Polyamory really challenges this issue head-on, because we don't challenge the idea of having multiple partners, we challenge the idea of having inequality in relationships. Polyamory is gender equal so both the male and the female members of the relationship are fully free to have relationships of their own, they don't have to conform to a rule of only one man gets multiple wives. And so it's... to me it is a much more equitable, much more fair way of running open relationships of this kind.

And I would actually love to see how traditionally polygamous societies feel how their women folk feel about the idea of actually having the same freedoms, as rights, as their men folk do.

It's in our constitution. Gender discrimination is prohibited by our constitution but you don't see that really percolating through the rest of our society.

I've been in radio interviews where I've jokingly referred to polyamory as equal opportunity polygamy, and quite often the response I've gotten from , callers and commenters was This is awesome! I wish that this was how it really worked because , I hate the fact that my boyfriend is constantly , going on about other girls, but I don't get to date other people you know, and that's so unfair”. So I think there is a significant number of people out there that are openly questioning this idea already but there's just nothing for them to sort of latch onto, there's no... movement or knowledge about the fact that actually there are people out there who are already doing this, it's not new, it's not strange, you're not alone.

When we have a couples coming into polyamory that are facing a situation where not both of the parties are entirely on board yet, we try to work with the concept of education first”. So whichever party of the two is ready to go and knows what they want and kinda just wants to go forward... needs to really dig deep in themselves and go..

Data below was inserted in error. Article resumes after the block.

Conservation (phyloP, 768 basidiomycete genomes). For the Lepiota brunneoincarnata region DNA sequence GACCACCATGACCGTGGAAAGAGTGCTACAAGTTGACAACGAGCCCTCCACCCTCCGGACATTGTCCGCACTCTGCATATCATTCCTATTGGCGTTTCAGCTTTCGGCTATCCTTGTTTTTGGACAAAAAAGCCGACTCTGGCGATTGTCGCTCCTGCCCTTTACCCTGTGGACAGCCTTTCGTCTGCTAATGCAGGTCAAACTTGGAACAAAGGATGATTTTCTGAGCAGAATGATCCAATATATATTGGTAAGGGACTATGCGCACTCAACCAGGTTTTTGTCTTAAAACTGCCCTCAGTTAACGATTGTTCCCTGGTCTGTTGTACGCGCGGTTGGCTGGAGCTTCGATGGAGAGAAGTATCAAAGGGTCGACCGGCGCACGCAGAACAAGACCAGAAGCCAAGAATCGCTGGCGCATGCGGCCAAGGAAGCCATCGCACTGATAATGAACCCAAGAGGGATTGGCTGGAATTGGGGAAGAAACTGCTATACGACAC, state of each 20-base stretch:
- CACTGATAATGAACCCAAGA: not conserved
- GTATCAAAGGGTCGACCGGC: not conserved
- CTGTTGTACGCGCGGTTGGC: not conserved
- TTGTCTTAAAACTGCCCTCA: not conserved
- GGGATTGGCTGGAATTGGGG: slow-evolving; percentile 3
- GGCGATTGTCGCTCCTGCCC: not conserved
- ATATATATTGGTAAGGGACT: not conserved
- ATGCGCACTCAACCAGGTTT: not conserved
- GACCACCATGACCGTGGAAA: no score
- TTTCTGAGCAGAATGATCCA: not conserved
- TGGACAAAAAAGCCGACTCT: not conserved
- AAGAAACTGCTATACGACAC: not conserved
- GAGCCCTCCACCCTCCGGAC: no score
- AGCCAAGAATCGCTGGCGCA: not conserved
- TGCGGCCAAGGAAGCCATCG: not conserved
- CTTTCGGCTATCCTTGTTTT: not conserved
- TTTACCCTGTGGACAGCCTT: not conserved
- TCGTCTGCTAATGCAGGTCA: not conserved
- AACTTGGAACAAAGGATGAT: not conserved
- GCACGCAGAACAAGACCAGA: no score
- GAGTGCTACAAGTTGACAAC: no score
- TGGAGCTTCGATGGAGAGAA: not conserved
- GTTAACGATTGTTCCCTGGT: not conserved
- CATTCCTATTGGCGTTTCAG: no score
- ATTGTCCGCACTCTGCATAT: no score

this person that I am with, currently, is not comfortable, they don't feel safe they don't feel ready. If I am a good honest ethical person I'm not going to push that I’m not gonna bully my partner or nag them, or make their lives uncomfortable because they don't wanna go through with this”.

Its only respectful and loving and caring to accommodate their discomfort and and allow them the opportunity to really explore this idea without feeling like they have to make a decision about it soon.

Obviously at some point if you strongly feel that you need to be in a polyamorous relationship and your partner is just an absolute no-go, it would be exactly the same as if a couple realized that the one partner want to have a child and the other one doesn't want to have a child. You need to ask yourself Am I willing to compromise on this, or not”, and for some the answer will be yes and for some the answer will be no.

But ultimately you need to be willing to do the work and sit and talk about it, read about all the different ways that people do polyamorous relationships, educate yourself about the reasons that people often don't feel comfortable starting polyamorous relationships, because those things very often help people work through those issues, and come to a point where they actually are willing to go forward and actually do get into polyamorous relationships.

Um, I've got, the over-large majority of particularly couples who come into polyamory, are usually sort-of in this mixed state of comfort with polyamory. One partner has embraced it fully, they feel that it's the new religion for them. They're completely happy to go, but the other partner is sort-of going , I...I can see myself maybe doing this, but this is not gonna , I'd like to just just be cautious and sorta check this out a little more before I make a decision” Um, and the rule is Go as slow as the least comfortable member of the family. Slow yourself down to the pace of the person who has the most to lose or is the most afraid and ... if you don't already know how to do really strong communication in your relationship, that should be the first thing you want to learn to do.

The first thing you want to study is How do I have a difficult conversation with my partner, how do I raise the topic of multiple relationships. And the resources online are a mess. There's so many web sites, so many places that you can go to look for details on how to do these things that if you really apply yourself there's no reason why you wouldn't be able to find out how to do this properly, and protect yourself against the risk of maybe moving too fast and then losing somebody that you obviously already care for very deeply.